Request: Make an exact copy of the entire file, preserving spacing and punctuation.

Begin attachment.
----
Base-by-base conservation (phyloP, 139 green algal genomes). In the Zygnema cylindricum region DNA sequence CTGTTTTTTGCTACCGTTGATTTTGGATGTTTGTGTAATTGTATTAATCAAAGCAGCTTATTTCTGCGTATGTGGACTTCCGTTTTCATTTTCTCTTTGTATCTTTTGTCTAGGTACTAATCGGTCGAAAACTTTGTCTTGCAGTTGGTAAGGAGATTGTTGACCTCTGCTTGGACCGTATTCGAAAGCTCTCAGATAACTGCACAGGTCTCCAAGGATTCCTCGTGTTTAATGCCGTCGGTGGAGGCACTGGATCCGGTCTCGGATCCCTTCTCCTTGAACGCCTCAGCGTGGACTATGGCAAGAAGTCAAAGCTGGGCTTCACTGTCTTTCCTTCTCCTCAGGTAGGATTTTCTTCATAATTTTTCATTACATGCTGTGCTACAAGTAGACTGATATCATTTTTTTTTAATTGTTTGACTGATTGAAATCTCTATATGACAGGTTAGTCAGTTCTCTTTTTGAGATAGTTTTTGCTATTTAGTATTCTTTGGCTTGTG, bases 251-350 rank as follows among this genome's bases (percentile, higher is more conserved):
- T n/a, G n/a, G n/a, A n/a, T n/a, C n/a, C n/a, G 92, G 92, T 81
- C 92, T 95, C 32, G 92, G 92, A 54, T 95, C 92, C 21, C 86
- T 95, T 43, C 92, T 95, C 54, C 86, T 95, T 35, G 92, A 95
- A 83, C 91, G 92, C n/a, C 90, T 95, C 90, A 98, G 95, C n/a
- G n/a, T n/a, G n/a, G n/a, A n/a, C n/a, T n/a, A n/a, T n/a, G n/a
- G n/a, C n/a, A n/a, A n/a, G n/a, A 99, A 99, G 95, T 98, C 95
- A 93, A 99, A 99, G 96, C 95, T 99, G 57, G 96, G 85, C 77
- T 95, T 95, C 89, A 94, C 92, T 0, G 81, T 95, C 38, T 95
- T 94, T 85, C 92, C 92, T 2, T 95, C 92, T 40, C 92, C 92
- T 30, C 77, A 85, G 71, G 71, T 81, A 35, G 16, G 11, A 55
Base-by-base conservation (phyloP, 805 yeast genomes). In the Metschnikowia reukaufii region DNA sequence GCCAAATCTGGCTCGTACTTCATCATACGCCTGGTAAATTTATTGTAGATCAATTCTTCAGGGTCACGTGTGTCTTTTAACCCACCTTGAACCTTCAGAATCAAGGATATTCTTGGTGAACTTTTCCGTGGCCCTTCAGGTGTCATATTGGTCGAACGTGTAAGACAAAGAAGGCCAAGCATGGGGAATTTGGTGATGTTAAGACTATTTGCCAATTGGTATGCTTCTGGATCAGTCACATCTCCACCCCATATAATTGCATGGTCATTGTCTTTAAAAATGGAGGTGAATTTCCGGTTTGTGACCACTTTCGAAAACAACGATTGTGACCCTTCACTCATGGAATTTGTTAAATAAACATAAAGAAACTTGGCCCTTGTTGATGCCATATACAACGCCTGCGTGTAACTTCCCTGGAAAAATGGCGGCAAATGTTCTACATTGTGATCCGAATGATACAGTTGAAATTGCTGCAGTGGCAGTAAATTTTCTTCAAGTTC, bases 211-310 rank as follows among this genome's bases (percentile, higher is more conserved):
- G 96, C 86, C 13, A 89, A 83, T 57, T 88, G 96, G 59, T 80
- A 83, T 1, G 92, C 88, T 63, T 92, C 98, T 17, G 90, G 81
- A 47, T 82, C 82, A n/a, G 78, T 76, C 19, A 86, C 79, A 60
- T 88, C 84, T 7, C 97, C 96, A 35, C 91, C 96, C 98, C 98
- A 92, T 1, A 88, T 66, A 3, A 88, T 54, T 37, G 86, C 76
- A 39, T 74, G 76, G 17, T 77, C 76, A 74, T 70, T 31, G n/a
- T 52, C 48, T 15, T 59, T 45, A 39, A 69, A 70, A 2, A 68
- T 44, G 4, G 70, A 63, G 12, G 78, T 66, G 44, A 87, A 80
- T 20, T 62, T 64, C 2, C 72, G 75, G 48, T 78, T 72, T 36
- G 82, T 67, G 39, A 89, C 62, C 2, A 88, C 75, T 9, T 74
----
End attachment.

Base-by-base conservation (phyloP, 139 green algal genomes). In the Zygnema cylindricum region DNA sequence CTGTTTTTTGCTACCGTTGATTTTGGATGTTTGTGTAATTGTATTAATCAAAGCAGCTTATTTCTGCGTATGTGGACTTCCGTTTTCATTTTCTCTTTGTATCTTTTGTCTAGGTACTAATCGGTCGAAAACTTTGTCTTGCAGTTGGTAAGGAGATTGTTGACCTCTGCTTGGACCGTATTCGAAAGCTCTCAGATAACTGCACAGGTCTCCAAGGATTCCTCGTGTTTAATGCCGTCGGTGGAGGCACTGGATCCGGTCTCGGATCCCTTCTCCTTGAACGCCTCAGCGTGGACTATGGCAAGAAGTCAAAGCTGGGCTTCACTGTCTTTCCTTCTCCTCAGGTAGGATTTTCTTCATAATTTTTCATTACATGCTGTGCTACAAGTAGACTGATATCATTTTTTTTTAATTGTTTGACTGATTGAAATCTCTATATGACAGGTTAGTCAGTTCTCTTTTTGAGATAGTTTTTGCTATTTAGTATTCTTTGGCTTGTG, bases 251-350 rank as follows among this genome's bases (percentile, higher is more conserved):
- T n/a, G n/a, G n/a, A n/a, T n/a, C n/a, C n/a, G 92, G 92, T 81
- C 92, T 95, C 32, G 92, G 92, A 54, T 95, C 92, C 21, C 86
- T 95, T 43, C 92, T 95, C 54, C 86, T 95, T 35, G 92, A 95
- A 83, C 91, G 92, C n/a, C 90, T 95, C 90, A 98, G 95, C n/a
- G n/a, T n/a, G n/a, G n/a, A n/a, C n/a, T n/a, A n/a, T n/a, G n/a
- G n/a, C n/a, A n/a, A n/a, G n/a, A 99, A 99, G 95, T 98, C 95
- A 93, A 99, A 99, G 96, C 95, T 99, G 57, G 96, G 85, C 77
- T 95, T 95, C 89, A 94, C 92, T 0, G 81, T 95, C 38, T 95
- T 94, T 85, C 92, C 92, T 2, T 95, C 92, T 40, C 92, C 92
- T 30, C 77, A 85, G 71, G 71, T 81, A 35, G 16, G 11, A 55
Base-by-base conservation (phyloP, 805 yeast genomes). In the Metschnikowia reukaufii region DNA sequence GCCAAATCTGGCTCGTACTTCATCATACGCCTGGTAAATTTATTGTAGATCAATTCTTCAGGGTCACGTGTGTCTTTTAACCCACCTTGAACCTTCAGAATCAAGGATATTCTTGGTGAACTTTTCCGTGGCCCTTCAGGTGTCATATTGGTCGAACGTGTAAGACAAAGAAGGCCAAGCATGGGGAATTTGGTGATGTTAAGACTATTTGCCAATTGGTATGCTTCTGGATCAGTCACATCTCCACCCCATATAATTGCATGGTCATTGTCTTTAAAAATGGAGGTGAATTTCCGGTTTGTGACCACTTTCGAAAACAACGATTGTGACCCTTCACTCATGGAATTTGTTAAATAAACATAAAGAAACTTGGCCCTTGTTGATGCCATATACAACGCCTGCGTGTAACTTCCCTGGAAAAATGGCGGCAAATGTTCTACATTGTGATCCGAATGATACAGTTGAAATTGCTGCAGTGGCAGTAAATTTTCTTCAAGTTC, bases 211-310 rank as follows among this genome's bases (percentile, higher is more conserved):
- G 96, C 86, C 13, A 89, A 83, T 57, T 88, G 96, G 59, T 80
- A 83, T 1, G 92, C 88, T 63, T 92, C 98, T 17, G 90, G 81
- A 47, T 82, C 82, A n/a, G 78, T 76, C 19, A 86, C 79, A 60
- T 88, C 84, T 7, C 97, C 96, A 35, C 91, C 96, C 98, C 98
- A 92, T 1, A 88, T 66, A 3, A 88, T 54, T 37, G 86, C 76
- A 39, T 74, G 76, G 17, T 77, C 76, A 74, T 70, T 31, G n/a
- T 52, C 48, T 15, T 59, T 45, A 39, A 69, A 70, A 2, A 68
- T 44, G 4, G 70, A 63, G 12, G 78, T 66, G 44, A 87, A 80
- T 20, T 62, T 64, C 2, C 72, G 75, G 48, T 78, T 72, T 36
- G 82, T 67, G 39, A 89, C 62, C 2, A 88, C 75, T 9, T 74